Was your experience of adolescence something like this? The girls or boys in the town or neighboring high school always seemed better looking than the familiar ones. And if you were to ask the teens in those near-by places their experience, they would have said the boys and girls in your school or town were the better looking.
It's kind of like the maxim in the business world that an "expert" is someone with a briefcase who lives more than 100 miles away. It's the old saying, "The grass is always greener ...." It's a factor in human nature: people are often unable to see the value of the familiar.
In today's Gospel, we find Jesus returning to his hometown, but his family members and local community leaders could not see the value present in this hometown boy. Jesus' relatives and fellow citizens could think of him only as the local carpenter, the son of Mary, the brother of James and Joseph and Judas and Simon.
This scene led St. Mark to quote another well- remembered saying: "Prophets are not without honor, except in their homeland."
This might call to mind the story about a bishop who was interviewing a senior seminarian, asking where he would like to be assigned as a deacon. The seminarian said, somewhat boldly, "Oh, bishop, anywhere but New Canaan." "Why not there," the bishop asked? "You know," the seminarian answered, "that's my hometown -- and we all know that a prophet cannot be honored in his homeland." The bishop ended the meeting by remarking, "Don't worry my friend, nobody is going to confuse you with a prophet."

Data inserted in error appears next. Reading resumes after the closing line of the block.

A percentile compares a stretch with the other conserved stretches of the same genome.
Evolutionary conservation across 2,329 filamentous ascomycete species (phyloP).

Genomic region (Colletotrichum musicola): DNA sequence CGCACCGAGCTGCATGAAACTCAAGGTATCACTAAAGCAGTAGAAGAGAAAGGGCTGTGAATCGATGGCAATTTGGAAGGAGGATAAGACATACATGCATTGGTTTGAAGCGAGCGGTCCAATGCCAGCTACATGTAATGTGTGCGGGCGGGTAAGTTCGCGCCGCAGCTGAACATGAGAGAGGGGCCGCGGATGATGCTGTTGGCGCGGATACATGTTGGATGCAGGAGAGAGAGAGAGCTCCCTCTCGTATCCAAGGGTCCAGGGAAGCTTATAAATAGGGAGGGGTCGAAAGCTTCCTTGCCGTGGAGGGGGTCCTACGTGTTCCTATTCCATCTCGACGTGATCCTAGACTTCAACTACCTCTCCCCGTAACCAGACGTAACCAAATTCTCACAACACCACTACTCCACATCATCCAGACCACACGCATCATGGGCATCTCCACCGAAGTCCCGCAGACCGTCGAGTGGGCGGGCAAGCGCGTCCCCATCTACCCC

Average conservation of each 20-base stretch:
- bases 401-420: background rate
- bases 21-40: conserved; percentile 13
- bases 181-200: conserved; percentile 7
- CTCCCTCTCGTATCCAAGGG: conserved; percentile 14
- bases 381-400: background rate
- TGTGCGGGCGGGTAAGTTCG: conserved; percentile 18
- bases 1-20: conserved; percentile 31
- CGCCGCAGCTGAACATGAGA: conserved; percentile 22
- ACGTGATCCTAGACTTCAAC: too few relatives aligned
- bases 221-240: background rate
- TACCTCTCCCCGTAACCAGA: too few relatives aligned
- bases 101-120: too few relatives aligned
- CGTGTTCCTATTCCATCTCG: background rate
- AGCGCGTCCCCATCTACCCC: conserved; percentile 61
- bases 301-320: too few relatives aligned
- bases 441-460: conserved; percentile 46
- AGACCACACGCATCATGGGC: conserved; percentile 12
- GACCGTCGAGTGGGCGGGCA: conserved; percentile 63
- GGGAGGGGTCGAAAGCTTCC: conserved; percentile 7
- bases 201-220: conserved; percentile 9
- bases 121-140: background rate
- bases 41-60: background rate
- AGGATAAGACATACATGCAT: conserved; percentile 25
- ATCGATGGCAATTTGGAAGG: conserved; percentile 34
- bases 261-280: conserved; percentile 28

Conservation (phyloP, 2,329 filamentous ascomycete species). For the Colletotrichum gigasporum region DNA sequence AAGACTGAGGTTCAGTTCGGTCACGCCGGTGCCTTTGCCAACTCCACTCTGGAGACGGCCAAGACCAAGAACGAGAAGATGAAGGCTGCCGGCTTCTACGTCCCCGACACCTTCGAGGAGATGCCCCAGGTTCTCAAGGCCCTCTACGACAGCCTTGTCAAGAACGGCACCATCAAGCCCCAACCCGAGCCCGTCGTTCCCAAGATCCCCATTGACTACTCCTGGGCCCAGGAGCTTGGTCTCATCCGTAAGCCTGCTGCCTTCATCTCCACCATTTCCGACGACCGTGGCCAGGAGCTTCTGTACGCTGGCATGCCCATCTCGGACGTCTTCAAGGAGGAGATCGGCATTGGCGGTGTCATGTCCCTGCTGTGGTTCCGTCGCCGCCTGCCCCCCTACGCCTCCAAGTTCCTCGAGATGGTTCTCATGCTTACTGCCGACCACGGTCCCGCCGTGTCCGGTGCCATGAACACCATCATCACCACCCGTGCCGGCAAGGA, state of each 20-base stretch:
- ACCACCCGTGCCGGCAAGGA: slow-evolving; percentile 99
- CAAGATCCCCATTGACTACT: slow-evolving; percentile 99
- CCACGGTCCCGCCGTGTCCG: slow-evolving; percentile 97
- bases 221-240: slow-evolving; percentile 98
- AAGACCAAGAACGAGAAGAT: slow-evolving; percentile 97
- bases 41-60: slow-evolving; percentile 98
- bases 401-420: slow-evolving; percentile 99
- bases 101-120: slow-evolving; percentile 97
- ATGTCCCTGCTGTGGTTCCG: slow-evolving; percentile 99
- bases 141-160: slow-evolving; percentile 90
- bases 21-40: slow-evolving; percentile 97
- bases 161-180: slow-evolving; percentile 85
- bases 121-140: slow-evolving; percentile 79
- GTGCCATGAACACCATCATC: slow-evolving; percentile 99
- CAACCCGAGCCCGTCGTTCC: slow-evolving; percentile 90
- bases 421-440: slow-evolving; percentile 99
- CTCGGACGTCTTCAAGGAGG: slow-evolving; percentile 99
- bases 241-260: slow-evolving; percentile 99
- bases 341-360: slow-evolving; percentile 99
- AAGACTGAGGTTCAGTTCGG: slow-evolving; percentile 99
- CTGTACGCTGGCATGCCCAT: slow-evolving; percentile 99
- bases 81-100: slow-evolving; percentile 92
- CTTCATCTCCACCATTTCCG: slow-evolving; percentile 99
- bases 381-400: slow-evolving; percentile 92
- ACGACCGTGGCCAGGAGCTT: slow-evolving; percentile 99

It's important to remember what a prophet really is. Not a future teller, but a speaker of the truth and one who calls the people into judgment. And, truth be told, it was not just prophets in their homelands who were without honor. Prophets were not honored in any way or anywhere. They were rejected, despised, stoned and killed -- all because the truth of God is so hard for us to accept. Doing what the prophets of God call us to do is so difficult because it requires sacrifices of self and radical obedience to God that can be costly and unpleasant as well as unpopular.
Today's Gospel story beckons us to listen for the true prophets of God, whether or not they are familiar to us-despite who spoke the word, despite how difficult the message may be for us to take. This is a call for us to be courageous enough and open enough to listen to the prophets among us and to heed the word of God they reveal.
Jesus had little or no concern about whether he would receive any honor or not. He knew that what is important in life is to know that God loves us and to respond in gratitude by doing the work God gives us to do. We must not even consider any honor we might receive as a result of doing so. For honor is only incidental and fleeting.
St. Mark tells us that Jesus could do very little good in his hometown -- could not perform deeds of power. Jesus was amazed by the lack of faith held by those in Nazareth.
These two are clearly connected. Faith is required for what God can do for us. God can and will -- save us.
God can and will provide the live-giving and life-saving values that can lead to meaning and joy and happiness. God can and will connect us with love and grace and forgiveness. However, God's power goes unused if we are not faithful enough to accept what God has to offer.
If we look to the message of God like a prophet too close to home, as too familiar or too costly, we cannot recognize God for whom and what God is. If we fail to honor Jesus as Lord and Savior, we will not connect with God nor take advantage of what God offers us.
The people of Nazareth lost a great opportunity by not listening more carefully to their neighbor and relative-who they knew only as Jesus the carpenter son of Mary. But we know differently. We know him as Jesus the Christ, our Lord and Savior. And we know not to reject the God that might seem too familiar to us. Let us remain fresh and alive in our faith, ever listening to the voices of God's prophets and the Good News of the Jesus so familiar to us.